Progarchives, the progressive rock ultimate discography



Symphonic Prog

From, the ultimate progressive rock music website

Genesis Sum Of The Parts album cover
2.50 | 41 ratings | 4 reviews | 7% 5 stars

Collectors/fans only

Write a review

from partners
DVD/Video, released in 2014

Songs / Tracks Listing

- Genesis full length documentary

Total Time 124:00

Line-up / Musicians

- Peter Gabriel
- Phil Collins
- Tony Banks
- MIke Rutherford
- Steve Hackett
Anthony Phillips

Releases information

Release date: November 17th, 2014
Label: Eagle Vision
Format: Blu-Ray & DVD

Thanks to progshine for the addition
Edit this entry

Buy GENESIS Sum Of The Parts Music

GENESIS Sum Of The Parts ratings distribution

(41 ratings)
Essential: a masterpiece of progressive rock music(7%)
Excellent addition to any prog rock music collection(10%)
Good, but non-essential (29%)
Collectors/fans only (20%)
Poor. Only for completionists (34%)

GENESIS Sum Of The Parts reviews

Showing all collaborators reviews and last reviews preview | Show all reviews/ratings

Collaborators/Experts Reviews

Review by ProgShine
COLLABORATOR Honorary Collaborator
2 stars This is very disappointing! It was such a big deal for fans and press when announced that BBC was making a Genesis documentary and every member would contribute. But, here we have a documentary that its focus is the their 80's phase, where Steve Hackett doesn't exist and such classics for the band as Foxtrot and Nursery Crime are 2 minutes worthy of screen for the director...

Not to mention that many facts were not included (such as Calling All Stations - ps. I don't care about the quality, a documentary should tell a story) and they picked like 5 different people to talk about the band, supposedly very important music related people, but actually... no one know who they are...

Not to mention too that one of the things every fan was expecting (the interview with all of them together) was mashed up to like 5 minutes worth of material. Pretty pathetic really. No one can possibly really learn the history of the band with this and this just push the boundaries of really bad documentaries for classic musical acts.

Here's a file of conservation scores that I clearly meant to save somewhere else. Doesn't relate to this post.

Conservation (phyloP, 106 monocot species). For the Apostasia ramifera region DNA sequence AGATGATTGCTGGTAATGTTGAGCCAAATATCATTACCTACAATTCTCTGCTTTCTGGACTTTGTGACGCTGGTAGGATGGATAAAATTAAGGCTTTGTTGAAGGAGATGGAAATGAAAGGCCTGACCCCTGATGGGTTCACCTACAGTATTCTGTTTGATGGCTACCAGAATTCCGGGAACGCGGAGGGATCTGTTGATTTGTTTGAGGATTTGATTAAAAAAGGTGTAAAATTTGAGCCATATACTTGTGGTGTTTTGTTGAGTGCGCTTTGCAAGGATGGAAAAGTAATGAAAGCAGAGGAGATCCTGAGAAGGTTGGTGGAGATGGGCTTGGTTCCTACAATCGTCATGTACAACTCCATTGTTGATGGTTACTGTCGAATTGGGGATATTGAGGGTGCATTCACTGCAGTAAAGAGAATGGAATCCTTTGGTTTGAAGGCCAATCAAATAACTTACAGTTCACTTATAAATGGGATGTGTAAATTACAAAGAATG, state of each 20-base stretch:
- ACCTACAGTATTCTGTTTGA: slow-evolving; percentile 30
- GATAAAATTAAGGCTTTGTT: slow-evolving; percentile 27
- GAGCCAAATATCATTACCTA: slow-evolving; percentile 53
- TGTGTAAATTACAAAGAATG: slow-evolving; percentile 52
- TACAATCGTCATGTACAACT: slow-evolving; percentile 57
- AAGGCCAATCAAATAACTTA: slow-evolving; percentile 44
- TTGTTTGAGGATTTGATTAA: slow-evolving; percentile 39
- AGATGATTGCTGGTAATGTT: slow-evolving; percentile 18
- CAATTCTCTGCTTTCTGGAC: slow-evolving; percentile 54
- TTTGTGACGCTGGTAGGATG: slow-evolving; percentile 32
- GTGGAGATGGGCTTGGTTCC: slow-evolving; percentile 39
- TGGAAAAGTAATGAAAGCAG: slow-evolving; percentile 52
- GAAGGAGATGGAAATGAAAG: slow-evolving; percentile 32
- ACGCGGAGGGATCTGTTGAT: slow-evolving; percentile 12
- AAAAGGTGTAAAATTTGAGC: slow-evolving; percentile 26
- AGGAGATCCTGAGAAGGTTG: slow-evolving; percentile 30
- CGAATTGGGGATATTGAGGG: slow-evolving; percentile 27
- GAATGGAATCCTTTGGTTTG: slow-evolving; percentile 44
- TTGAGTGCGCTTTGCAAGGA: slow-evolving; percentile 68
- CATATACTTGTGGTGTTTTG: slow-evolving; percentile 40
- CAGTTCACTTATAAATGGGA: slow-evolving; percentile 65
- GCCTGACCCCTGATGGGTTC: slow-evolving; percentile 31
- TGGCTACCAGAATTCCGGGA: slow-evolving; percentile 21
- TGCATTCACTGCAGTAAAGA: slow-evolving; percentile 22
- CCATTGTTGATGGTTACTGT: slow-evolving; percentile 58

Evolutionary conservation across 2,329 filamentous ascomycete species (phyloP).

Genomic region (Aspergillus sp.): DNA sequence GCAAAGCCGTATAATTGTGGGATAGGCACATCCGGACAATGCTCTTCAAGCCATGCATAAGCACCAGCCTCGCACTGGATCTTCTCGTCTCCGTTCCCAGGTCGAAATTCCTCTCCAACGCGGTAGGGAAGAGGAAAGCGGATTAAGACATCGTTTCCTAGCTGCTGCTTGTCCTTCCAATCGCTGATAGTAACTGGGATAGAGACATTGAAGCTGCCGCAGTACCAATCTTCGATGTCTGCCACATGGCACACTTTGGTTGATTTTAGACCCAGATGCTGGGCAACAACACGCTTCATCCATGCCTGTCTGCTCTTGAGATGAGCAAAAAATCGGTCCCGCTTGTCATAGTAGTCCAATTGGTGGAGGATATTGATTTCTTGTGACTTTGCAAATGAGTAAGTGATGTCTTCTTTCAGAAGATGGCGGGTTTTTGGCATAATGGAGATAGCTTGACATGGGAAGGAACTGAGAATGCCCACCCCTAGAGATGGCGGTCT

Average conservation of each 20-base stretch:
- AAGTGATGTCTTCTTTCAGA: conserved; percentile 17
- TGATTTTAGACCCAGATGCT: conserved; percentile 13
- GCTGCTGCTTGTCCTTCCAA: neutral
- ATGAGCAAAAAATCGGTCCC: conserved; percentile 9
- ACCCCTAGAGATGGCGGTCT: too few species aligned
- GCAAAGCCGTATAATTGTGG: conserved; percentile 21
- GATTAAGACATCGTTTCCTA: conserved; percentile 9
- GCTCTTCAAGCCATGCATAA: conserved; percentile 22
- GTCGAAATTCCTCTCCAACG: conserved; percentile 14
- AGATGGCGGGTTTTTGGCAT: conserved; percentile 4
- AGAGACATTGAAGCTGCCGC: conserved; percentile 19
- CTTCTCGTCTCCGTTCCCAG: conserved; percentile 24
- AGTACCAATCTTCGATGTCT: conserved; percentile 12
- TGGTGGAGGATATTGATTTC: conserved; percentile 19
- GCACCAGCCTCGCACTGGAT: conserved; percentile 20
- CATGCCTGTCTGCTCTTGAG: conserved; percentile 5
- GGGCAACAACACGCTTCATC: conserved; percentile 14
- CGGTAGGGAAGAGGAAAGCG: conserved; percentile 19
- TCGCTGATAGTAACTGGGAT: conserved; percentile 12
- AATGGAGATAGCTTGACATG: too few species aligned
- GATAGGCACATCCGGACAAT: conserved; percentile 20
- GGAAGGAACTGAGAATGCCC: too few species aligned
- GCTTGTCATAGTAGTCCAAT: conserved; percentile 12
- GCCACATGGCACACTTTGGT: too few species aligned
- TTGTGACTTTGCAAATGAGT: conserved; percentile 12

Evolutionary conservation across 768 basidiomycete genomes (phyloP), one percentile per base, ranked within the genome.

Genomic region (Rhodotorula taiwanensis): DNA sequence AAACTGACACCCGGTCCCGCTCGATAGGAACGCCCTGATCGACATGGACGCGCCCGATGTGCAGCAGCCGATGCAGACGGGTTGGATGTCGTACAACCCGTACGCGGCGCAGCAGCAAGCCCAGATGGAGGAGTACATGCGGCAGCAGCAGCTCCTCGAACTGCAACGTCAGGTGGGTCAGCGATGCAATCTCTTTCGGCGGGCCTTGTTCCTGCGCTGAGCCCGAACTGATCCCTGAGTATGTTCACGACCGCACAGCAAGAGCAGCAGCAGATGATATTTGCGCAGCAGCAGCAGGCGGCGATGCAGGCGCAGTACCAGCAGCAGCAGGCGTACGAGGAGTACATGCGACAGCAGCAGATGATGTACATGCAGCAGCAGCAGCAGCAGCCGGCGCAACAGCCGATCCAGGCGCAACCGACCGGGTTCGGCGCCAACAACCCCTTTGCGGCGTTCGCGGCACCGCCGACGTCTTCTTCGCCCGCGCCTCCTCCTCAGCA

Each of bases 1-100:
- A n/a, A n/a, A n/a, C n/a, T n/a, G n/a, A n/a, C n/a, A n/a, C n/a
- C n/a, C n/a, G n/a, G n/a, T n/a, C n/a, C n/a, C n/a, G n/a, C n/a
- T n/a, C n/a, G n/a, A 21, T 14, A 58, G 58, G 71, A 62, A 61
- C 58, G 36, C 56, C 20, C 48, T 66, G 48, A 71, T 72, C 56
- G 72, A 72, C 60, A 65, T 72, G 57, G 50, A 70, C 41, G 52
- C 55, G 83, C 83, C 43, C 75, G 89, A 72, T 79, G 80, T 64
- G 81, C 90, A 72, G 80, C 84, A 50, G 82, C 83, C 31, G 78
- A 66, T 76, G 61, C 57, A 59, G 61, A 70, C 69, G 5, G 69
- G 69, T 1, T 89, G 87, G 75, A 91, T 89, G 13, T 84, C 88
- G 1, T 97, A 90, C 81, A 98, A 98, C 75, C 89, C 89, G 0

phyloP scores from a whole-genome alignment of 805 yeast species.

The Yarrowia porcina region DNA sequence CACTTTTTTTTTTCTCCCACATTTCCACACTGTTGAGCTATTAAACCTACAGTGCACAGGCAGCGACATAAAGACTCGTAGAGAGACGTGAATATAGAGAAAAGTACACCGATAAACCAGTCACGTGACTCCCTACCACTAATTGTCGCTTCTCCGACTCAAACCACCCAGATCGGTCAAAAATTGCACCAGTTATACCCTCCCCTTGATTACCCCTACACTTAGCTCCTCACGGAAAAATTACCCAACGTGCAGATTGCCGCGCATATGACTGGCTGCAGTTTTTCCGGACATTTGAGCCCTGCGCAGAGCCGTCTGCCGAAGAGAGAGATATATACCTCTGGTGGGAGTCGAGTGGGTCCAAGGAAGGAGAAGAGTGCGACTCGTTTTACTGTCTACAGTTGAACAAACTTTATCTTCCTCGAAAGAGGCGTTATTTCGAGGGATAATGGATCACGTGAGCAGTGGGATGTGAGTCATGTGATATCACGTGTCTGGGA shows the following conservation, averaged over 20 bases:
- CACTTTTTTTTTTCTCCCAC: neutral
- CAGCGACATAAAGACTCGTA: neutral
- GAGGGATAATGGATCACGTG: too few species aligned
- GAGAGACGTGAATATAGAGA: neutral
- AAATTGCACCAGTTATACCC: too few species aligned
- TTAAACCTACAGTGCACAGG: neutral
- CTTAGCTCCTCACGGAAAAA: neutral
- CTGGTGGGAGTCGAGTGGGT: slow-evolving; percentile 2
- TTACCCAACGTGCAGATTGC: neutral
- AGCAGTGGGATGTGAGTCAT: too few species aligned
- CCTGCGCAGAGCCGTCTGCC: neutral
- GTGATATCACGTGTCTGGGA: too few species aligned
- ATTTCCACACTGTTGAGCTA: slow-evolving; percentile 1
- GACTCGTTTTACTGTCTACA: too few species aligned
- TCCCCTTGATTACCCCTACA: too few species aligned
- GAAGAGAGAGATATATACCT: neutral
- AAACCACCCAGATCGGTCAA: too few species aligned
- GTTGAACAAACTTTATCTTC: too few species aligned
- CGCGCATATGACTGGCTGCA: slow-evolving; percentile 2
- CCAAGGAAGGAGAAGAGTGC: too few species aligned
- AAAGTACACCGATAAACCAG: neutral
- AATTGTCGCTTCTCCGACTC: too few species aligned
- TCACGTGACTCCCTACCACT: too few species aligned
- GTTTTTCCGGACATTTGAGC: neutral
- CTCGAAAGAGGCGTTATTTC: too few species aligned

Review by Finnforest
SPECIAL COLLABORATOR Honorary Collaborator
3 stars All about expectations

I've witnessed some delightful gnashing of teeth over this documentary film. Apparently some of our fellow reviewers believed they were going to get a definitive career overview that covered every single thing they love about this band in 90 minutes time. It doesn't work that way. Certainly they could have handled it better. They could have taken more time and they could have focused on less stuff, getting really deep into the periods that are of utmost interest to fans. Not often do these kinds of projects turn out as good as they could. So what we end up with is the completely predictable modern-attention-span documentary, where music "experts" walk us common folk through each album of the bands long career. Analysis is superficial, there's little we haven't seen before, and the band members themselves seem intent on showing as little enthusiasm as possible. One does wonder why they bothered.

And yet, I enjoyed watching it very much. I'll probably never watch it again but it was worth the price to watch once. The bang for the buck is in the new interviews. Call me a masochist but I really do enjoy watching the guys in this band sound all stuffy and self-important, yes, even Tony. I enjoyed watching the guys interact as a group for what is likely the final time. Of course I would have preferred to have a true Genesis expert asking them detailed questions about various tracks and getting into the nitty gritty, but that isn't what they wanted here. They wanted essentially a celebratory promo for their back catalog, hoping that those who watch it will want to dive back into some of the albums they haven't heard in years. Maybe buy some remasters. The bonus section features some extended interviews with each member but they really don't flesh things out a great deal more. I do recommend this to fans who can go into it with reasonable expectations. It's a fun 90 minutes with your favorite band as they ride off into the sunset. Just don't set your sights any higher.